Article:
Jessica Fanzo, PhD, is an Assistant Professor of Nutrition in the Institute of Human Nutrition and Department of Pediatrics at Columbia University in New York. She participated in the Feeding the World, Ethically working group meeting in Ranco, Italy in October 2014. Here is a brief interview as part of the Perspectives on Global Food Ethics blog series.

 


 

Can you briefly describe your related background and interest in food security?

 

I would say that my area of expertise focuses on the multi-sectoral and system approaches to ensure better nutrition and diets. The majority of my research is concentrated in three areas: (1) on the linkages between agriculture, water, and health to improve diversity and quality of maternal and young children’s diets, (2) the importance of regaining livelihoods in post-conflict regions through better nutrition governance and (3) the emerging area of equitable, sustainable diets. Most of my research and development practice has been focused in sub-Saharan Africa for a decade as well as Southeast and East Asia in the last five years.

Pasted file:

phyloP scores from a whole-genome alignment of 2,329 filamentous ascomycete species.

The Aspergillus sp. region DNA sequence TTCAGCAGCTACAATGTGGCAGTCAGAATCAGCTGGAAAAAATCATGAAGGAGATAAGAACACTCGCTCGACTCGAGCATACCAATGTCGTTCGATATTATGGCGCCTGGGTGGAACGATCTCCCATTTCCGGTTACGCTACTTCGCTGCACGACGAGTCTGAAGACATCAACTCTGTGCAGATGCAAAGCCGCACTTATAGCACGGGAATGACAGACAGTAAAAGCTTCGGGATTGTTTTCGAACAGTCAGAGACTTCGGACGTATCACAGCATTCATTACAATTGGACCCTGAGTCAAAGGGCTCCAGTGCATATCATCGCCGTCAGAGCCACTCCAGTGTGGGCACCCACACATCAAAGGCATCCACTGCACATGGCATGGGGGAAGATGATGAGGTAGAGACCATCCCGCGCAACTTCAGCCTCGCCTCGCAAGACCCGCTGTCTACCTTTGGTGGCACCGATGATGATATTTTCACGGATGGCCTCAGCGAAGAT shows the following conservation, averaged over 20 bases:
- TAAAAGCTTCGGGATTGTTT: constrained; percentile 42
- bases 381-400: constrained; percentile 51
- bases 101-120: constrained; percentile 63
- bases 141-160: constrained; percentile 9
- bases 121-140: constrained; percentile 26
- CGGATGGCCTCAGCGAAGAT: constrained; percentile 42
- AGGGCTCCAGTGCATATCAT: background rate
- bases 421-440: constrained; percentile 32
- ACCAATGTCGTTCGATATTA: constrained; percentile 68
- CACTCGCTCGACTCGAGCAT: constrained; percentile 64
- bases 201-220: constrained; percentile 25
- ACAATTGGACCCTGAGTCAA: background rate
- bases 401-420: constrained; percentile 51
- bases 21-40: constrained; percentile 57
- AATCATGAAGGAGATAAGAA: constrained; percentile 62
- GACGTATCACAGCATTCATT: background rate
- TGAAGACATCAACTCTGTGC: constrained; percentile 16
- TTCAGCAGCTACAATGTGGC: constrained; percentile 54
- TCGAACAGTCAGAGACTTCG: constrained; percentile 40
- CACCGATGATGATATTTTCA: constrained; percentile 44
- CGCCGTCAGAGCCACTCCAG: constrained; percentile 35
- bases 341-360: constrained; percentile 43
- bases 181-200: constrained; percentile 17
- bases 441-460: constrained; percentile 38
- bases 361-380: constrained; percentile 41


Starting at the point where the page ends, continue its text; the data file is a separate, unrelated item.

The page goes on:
In your opinion, what are the most pressing ethical issues in your domain related to global food security?

 

The most pressing ethical concerns in global food security are the inequitable access to nutrient dense, high quality foods and the dismantling of food systems due to instability and poor economic development. Whether food insecurity is due to conflict, income disparities or poor infrastructure, ensuring that the world eats well has many ethical concerns when we start to think about the potential solutions.

 

Can you share one issue or anecdote from the Feeding the World, Ethically meeting in Ranco that may have changed your perception on one ethical problem within food and nutrition security?

 

I think what changed my perception is that while solutions can be found; the solutions must engage many different stakeholders and their views and disciplines to get at all the facets to complex problems. We need more than just the agronomist, or the economist. We need lots of heads thinking and debating together to come up with thoughtful interventions.

 

What is your hope for making progress on this ethical problem?

My hope is that we have a package of multi-disciplinary solutions to present and pilot in a few localized settings and demonstrate that they can make an impact on food and nutrition security in both the short and long-term!

 


Global Food Ethics Project: Feeding the World Fairly

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Jessica Fanzo

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